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Google News Initiative

One KUAM: Building bridges for live news in the Pacific

APicture shows two workers at KUAM sitting at a desk looking at the video footage which is being broadcast hundreds of miles away by a reporterrticle's hero media
Receiving live footage from Mariana Islands

Editor’s note from Ludovic Blecher, Head of Google News Initiative Innovation: The GNI Innovation Challenge program is designed to stimulate forward-thinking ideas for the news industry. The story below by Marie Calvo Monge, CEO, KUAM/Pacific Telestations LLC , is part of an innovator series sharing inspiring stories and lessons from funded projects.

With a population of 50,000 spread across an archipelago of tiny islands, the Commonwealth of the Northern Mariana Islands (CNMI) in the Pacific has often been too remote for other Guam based broadcast news crews to carry live coverage.

Previously, my organization’s coverage of significant events in the CNMI was handled in one of two ways: we could wait for a tape-delayed file from the island chain’s only local news operation, which was a lengthy process that taxed our workflow and internet bandwidth capabilities. Or we could send a two-person crew to gather the story, which they would edit and publish upon return to Guam, which was costly with airfare, transportation and lodging costing approximately $2,000 per trip.

But that has all changed thanks to the Google News Initiative Innovation Challenge funding the One KUAM project, which has enhanced and expanded the quality content our media group produces for and about our Pacific region.

Now, our regional correspondent operates efficiently as a “one-person band” and can send live HD quality video via their mobile device. We’re able to report live from multiple locations on broadcast and streaming, and we’ve even been able to feature live reports in HD from Tinian and Rota, the smaller islands of the archipelago, with a combined population of 5,000. We’re the first broadcast news station on Guam to do this.

These improvements have helped us achieve our goal of expanding our regional coverage and sharing the stories of Indigenous Pacific Islanders with more people. Our expanded coverage has brought more information to the homes of our viewers in the CNMI and also helped show how current issues – from climate change and COVID-19, to military training and cultural revitalization – impact the region as a whole.

A correspondent reports from Mariana Islands

The increase in news coverage from the CNMI has also opened up a new advertiser revenue stream, with local businesses and agencies in the region now advertising on our stations to appeal to our expanded audience. Prior to rolling out the One KUAM project, we had no advertisers from that market. Since March 2022, we’ve drawn in nearly $15,000 in advertising revenue from CNMI advertisers.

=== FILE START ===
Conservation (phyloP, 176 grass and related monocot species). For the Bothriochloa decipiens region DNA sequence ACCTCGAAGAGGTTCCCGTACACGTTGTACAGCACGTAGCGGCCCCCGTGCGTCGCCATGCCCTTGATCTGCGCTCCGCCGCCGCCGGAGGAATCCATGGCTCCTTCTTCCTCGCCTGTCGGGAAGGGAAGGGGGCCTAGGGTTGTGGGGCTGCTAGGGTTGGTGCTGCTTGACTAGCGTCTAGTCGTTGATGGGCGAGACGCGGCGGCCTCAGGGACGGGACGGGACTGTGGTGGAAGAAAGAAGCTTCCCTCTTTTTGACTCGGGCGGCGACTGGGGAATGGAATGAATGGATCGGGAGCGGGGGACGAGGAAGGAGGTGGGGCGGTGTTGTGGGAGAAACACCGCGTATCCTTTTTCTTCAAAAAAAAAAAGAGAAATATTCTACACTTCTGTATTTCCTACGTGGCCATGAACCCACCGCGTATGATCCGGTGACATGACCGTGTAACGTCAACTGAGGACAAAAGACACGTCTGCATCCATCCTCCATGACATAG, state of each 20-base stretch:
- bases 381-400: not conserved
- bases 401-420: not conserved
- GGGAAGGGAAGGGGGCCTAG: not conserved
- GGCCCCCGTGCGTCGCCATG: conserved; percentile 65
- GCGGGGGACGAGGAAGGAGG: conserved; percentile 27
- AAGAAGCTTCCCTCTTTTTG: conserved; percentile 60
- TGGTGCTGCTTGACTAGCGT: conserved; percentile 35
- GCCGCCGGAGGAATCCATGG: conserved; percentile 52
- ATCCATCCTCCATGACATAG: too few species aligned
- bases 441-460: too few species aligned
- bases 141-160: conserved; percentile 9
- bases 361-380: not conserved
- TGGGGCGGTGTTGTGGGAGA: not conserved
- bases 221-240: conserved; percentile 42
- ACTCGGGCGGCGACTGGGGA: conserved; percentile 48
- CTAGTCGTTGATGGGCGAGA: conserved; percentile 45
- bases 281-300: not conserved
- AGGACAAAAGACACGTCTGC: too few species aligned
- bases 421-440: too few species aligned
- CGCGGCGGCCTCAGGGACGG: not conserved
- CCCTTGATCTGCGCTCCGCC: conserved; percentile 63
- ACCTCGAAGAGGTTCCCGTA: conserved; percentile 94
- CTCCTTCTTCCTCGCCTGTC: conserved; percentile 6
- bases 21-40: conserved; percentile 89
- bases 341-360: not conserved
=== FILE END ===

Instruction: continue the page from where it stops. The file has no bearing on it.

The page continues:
A correspondent reports from Mariana Islands

KUAM gained a noteworthy increase in viewers from our expansion to regional interactive coverage once we began reporting on events in the CNMI last fall. That market has been underserved in news coverage since the start of the pandemic, and our videos published to YouTube have generated an average of 10 times more views than usual from the CNMI. Our Facebook and Instagram posts have been viewed an average of seven times more than our normal traffic benchmarks, and videos on those platforms have been viewed and shared three times more than comparable coverage in our domestic market. Our overall growth of frequent users has increased 5.7%, with the overwhelming majority of those being from the CNMI.

We’ve made the leap from analog to fully digital operations and streamlined the workflow of our journalists. They now can gather and produce news with a more flexible multimedia skill set, integrating functions such as creating their own graphics, cross posting social and web content, and launching live reports for broadcast and live stream in HD directly from their mobile devices. Our new way of connecting to multiple internet connections has transformed the way we incorporate live reports into our productions while the teams can still use their existing cameras and mobile devices.

Our mission now not only includes hyperlocal journalism on Guam and national headlines from the mainland, but also regional stories from across the Western Pacific.

KUAM is Guam’s first commercial broadcast and news media group and has been broadcasting on television and radio for more than 65 years. We’ve also ushered in many innovations in our history. We were the first media group locally to garner national network affiliations (NBC and CBS) and the first to broadcast international sporting and news events locally via satellite. We were also the first to produce local broadcast news on Guam.

The GNI Innovation Challenge support we received has helped us continue that legacy of firsts. We’ve evolved our operation from local and broadcast-centric to the first and only one in the region that’s accessible to a global audience on multiple platforms and devices in a quality HD format.

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